Using Sherline lathe to remove riveted balance wheel

Discussion in 'Horological Tools' started by ChrisCam, Sep 13, 2019.

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  1. ChrisCam

    ChrisCam Registered User
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    Hi there are 2 main methods to remove a riveted balance wheel from its staff. There are arguments as always. Leaving that to one side the text book way is to use a lathe and with a sharp cutting tool remove the bent over rivet metal so releasing the staff. Obviously this is a risk for the inexperienced in damaging surrounding metal.
    Can anyone recommend a suitable cutter and / or give any tips for this procedure?

    regards
    Chris
     
  2. gmorse

    gmorse Registered User
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    Hi Chris,

    If you try and cut away the rivet on the collet side, it's very hard to avoid cutting into the wheel hub, because it's spread that end and you have to remove the spread part for it to push through.

    If you cut away the balance hub on the other side, you don't have to worry about the spread of the rivet. Cut to the red lines and it will push out in the direction of the green arrow. (The blue triangles are an exaggerated version of the rivet).

    Just make sure you've measured the hub diameter first!

    staff_dimensions_crop.jpg

    Regards,

    Graham
     
  3. Firegriff

    Firegriff Registered User
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    No mater which way you use start at your lowest rpm and work up or you will have a pretzel on a split balance.
     
  4. ChrisCam

    ChrisCam Registered User
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    Thanks Graham, are staffs seperated then used again? If so this method would be not appropriate but if so it looks a really good idea.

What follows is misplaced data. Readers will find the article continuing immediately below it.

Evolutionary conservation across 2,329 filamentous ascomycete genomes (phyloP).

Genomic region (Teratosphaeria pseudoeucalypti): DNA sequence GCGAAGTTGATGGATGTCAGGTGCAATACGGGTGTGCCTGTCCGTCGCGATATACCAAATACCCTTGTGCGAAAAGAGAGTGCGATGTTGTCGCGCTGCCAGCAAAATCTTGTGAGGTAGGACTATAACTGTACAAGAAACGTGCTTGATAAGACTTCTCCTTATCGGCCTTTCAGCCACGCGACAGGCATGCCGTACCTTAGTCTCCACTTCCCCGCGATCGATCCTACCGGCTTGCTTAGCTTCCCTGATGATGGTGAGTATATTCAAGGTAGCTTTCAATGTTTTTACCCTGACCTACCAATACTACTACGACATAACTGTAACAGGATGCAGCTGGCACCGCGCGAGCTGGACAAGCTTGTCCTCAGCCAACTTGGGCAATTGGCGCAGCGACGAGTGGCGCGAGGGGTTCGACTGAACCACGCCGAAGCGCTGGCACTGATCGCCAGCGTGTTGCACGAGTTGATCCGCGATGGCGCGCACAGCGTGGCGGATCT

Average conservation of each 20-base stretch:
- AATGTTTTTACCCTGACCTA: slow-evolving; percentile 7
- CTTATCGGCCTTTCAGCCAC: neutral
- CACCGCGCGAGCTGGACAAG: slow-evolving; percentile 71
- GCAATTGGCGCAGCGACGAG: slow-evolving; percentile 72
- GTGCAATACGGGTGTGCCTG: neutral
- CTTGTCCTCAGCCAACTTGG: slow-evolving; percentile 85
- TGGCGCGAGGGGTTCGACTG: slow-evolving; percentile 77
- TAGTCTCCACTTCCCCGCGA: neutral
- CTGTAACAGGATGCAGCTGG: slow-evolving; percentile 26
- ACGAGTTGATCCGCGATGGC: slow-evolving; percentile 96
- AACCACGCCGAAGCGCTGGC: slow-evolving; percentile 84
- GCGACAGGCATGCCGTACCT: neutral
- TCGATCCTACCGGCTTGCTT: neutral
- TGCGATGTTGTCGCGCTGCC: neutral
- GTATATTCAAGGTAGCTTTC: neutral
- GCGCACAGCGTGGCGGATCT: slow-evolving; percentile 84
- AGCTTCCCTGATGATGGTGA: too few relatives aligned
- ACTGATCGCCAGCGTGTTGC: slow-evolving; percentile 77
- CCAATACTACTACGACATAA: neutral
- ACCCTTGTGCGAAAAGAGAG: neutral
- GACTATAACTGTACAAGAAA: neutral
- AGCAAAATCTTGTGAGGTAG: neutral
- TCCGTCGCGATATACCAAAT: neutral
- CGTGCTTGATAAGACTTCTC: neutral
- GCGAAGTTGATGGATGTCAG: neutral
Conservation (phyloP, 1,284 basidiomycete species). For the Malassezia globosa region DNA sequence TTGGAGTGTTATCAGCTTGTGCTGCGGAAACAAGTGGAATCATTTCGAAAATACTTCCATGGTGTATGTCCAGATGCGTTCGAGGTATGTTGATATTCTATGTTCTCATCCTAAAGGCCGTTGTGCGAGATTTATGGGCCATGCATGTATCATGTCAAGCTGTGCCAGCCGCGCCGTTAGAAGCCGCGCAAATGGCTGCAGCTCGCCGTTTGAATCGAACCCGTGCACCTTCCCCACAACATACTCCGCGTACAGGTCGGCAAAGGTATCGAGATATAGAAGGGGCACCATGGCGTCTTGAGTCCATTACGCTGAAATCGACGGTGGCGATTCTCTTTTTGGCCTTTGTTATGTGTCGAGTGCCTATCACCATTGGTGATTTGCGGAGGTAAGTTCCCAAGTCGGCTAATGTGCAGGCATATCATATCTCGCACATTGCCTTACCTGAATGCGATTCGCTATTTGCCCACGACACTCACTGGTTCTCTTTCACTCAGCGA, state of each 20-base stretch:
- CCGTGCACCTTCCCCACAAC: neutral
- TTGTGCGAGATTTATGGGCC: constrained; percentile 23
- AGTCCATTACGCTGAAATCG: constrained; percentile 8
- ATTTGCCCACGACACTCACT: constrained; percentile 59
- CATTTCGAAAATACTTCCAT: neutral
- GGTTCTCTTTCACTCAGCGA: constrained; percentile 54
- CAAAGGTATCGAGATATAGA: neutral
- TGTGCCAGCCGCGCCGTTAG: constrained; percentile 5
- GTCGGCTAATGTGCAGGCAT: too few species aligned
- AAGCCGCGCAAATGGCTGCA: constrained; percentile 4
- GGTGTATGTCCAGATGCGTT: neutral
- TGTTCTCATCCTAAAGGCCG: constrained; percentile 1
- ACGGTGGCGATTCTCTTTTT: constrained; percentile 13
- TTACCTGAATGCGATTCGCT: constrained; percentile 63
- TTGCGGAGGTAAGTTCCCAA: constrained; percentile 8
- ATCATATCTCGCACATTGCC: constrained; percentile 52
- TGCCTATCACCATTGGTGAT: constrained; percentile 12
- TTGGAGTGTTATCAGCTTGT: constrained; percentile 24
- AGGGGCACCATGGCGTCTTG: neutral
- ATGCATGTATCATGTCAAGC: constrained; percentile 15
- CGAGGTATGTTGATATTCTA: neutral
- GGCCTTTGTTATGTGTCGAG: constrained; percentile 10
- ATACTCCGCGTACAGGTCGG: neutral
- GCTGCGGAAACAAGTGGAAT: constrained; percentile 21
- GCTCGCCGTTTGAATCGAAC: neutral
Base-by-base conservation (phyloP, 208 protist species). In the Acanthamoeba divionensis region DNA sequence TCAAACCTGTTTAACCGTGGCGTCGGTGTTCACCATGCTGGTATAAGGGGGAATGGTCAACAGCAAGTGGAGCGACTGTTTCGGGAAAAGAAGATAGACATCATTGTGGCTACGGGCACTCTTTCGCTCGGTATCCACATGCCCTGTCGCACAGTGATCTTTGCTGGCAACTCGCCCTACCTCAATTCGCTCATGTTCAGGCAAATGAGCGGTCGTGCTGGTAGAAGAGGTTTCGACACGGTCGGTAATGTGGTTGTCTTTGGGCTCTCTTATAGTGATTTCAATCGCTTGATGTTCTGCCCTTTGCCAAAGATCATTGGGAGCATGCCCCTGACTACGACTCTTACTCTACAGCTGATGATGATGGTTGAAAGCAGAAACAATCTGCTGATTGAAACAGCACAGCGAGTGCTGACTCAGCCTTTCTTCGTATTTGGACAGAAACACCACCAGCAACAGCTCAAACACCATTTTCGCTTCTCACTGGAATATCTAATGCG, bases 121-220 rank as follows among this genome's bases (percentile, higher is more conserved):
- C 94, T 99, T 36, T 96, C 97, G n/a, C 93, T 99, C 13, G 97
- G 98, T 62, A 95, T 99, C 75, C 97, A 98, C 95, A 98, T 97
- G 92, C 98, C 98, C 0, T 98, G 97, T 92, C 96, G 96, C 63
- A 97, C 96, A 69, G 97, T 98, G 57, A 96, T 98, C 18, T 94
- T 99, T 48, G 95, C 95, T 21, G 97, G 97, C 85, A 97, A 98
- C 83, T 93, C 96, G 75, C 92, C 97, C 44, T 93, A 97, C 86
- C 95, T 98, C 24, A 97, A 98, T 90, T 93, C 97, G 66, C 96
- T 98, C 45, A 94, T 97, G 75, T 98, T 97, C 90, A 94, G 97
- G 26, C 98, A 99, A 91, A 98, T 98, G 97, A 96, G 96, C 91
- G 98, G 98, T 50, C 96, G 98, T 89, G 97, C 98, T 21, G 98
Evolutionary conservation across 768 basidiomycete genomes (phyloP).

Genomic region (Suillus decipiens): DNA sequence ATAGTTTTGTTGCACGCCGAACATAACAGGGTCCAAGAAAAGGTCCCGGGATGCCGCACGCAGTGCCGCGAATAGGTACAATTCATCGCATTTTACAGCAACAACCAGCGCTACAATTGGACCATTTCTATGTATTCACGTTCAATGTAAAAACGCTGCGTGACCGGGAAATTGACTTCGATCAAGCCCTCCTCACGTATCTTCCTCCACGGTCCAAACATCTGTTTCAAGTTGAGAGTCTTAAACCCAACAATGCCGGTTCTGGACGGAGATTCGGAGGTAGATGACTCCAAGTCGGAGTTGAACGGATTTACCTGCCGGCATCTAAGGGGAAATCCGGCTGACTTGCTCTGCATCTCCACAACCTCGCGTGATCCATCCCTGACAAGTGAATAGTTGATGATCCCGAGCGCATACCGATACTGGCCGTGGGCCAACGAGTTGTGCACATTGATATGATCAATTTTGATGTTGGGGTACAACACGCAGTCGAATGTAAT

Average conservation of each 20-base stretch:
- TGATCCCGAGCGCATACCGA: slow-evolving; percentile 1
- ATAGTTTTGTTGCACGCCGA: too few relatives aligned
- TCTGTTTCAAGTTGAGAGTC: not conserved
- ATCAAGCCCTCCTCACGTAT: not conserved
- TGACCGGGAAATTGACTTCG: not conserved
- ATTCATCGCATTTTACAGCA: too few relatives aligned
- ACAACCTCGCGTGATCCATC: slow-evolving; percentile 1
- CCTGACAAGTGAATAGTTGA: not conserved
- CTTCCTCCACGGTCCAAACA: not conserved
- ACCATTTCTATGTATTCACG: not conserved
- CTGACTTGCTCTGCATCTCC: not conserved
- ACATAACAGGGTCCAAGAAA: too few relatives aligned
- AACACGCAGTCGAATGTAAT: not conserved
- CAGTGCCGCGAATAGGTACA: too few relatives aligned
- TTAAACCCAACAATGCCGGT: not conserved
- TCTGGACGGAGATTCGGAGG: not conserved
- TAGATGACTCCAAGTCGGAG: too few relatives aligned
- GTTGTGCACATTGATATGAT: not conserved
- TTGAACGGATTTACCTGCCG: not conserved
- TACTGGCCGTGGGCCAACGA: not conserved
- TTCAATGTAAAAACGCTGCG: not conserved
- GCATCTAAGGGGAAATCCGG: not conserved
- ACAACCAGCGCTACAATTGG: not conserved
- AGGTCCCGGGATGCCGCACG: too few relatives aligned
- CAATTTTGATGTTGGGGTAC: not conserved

Chris
     
  5. ChrisCam

    ChrisCam Registered User
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    By pretzel do you mean a twisted band or:???:?
    Chris
     
  6. gmorse

    gmorse Registered User
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    Hi Chris,

    No, once all the measurements have been taken, they're scrap.

    Regards,

    Graham
     
  7. ChrisCam

    ChrisCam Registered User
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    Thanks Graham, something tells me you've been doing watches for a long while!
    Regards
    Chris
     
  8. ChrisCam

    ChrisCam Registered User
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    Hi Graham, as ever been churning this over in my mind the method you suggest relies on getting right into the corner of the balance seat on the hub to remove metal from the staff, what kind if cutter can you suggest for this?

    Regards

    Chris
     
  9. gmorse

    gmorse Registered User
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    Hi Chris,

    Anything with a sharp tip and a somewhat acute angle; I can't give you part numbers for specific cutters because I do this with a graver!

    Regards,

    Graham
     
  10. ChrisCam

    ChrisCam Registered User